Misogynoir and the image of the African woman

Sunday 12th March

How the image of the African woman was eliminated in Western European Art and her journey back to centre stage

 

Andromeda, Moses’s wife and the Queen of Sheba where all Black so why:

…is Andromeda always painted as white when Ovid, the Roman poet who created her described her as ‘dark skinned’ the daughter of the King and Queen of ‘Ethiopia the land of Burnt Faces’ ?

…do we not see ever images of Moses Ethiopian wife?

….is the queen of Sheba white when she came from Sheba where the Black King came from?

You can have these questions answered at this illustrated online presentation.

This is an illustrated review of how the representations of the Bible’s black women, Moses’s Ethiopian wife and the Queen of Sheba and Ovid’s black Andromeda, the daughter of the King of Ethiopia, have been handled in canonical western art by Titian, Veronese and others, how the images of Black women became white, demonised, sexualised or disappeared over time. Considering her movement from elimination during the Renaissance, anonymisation in the eighteenth and nineteenth century to the reclamations of her image in the twentieth century and celebration of her image in the twenty-first century…..if you want to know why we celebrate the Black King today yet there is no equivalent Black Queen in canonical works of art of Western Europe – then this talk is for you.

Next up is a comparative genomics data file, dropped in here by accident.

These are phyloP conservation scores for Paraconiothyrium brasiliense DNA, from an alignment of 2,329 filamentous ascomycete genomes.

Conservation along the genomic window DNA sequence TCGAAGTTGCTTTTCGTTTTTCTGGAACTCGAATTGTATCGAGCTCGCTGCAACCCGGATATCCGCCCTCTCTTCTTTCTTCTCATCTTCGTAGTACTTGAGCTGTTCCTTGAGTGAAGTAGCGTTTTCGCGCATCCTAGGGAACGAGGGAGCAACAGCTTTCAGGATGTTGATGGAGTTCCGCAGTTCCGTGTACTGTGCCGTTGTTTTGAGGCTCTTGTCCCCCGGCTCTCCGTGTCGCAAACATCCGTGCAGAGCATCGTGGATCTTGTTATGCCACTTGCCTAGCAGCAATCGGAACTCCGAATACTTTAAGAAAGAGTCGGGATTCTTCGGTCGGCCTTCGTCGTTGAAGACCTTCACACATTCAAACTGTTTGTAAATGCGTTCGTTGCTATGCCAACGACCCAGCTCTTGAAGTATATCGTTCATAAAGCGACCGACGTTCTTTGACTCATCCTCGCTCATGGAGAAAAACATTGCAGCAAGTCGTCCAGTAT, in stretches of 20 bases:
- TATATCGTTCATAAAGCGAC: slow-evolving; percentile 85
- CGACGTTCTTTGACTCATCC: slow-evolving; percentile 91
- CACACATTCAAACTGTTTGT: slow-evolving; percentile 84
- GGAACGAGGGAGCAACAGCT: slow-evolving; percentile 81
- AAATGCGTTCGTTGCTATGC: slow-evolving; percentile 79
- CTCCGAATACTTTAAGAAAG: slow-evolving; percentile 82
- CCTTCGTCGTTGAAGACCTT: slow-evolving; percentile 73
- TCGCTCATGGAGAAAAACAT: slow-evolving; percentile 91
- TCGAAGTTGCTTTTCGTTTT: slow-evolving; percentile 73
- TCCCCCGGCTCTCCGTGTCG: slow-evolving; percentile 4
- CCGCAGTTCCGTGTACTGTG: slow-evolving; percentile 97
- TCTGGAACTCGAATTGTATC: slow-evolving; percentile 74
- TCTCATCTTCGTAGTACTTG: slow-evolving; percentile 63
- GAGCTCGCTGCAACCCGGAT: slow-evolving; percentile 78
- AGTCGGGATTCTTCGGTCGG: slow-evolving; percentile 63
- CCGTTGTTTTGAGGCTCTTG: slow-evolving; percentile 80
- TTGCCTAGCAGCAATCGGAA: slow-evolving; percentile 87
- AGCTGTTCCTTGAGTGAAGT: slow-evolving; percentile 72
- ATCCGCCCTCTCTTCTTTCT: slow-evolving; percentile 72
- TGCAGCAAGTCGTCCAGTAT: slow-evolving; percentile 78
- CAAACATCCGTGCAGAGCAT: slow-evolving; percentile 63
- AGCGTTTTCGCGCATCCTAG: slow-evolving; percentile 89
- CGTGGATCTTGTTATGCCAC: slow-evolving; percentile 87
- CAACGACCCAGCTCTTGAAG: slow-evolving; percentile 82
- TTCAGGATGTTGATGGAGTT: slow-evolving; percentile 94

Presentation given by Michael I. Ohajuru FRSA

Fellow of the Royal Society of Arts (2022), Senior Fellow of the Institute of Commonwealth Studies (2017), Honours degrees in Physics (1974) and Art History (2008). Blogs, writes and speaks regularly on the Black presence in Renaissance Europe. Has spoken at the National Gallery, Tate Britain, British Library, National Archives and the Victoria Albert Museum. Founder of Image of the Black in London Galleries a series of gallery tours , the Project Director and Chief Evangelist of The John Blanke Project: an Art and Archive project celebrating John Blanke the Black trumpeter to courts of Henry VII and Henry VIII, co-convener of the Institute of Commonwealth Studies What’s Happening in Black British History series of workshops and founder member of the Black Presence in British Portraiture network

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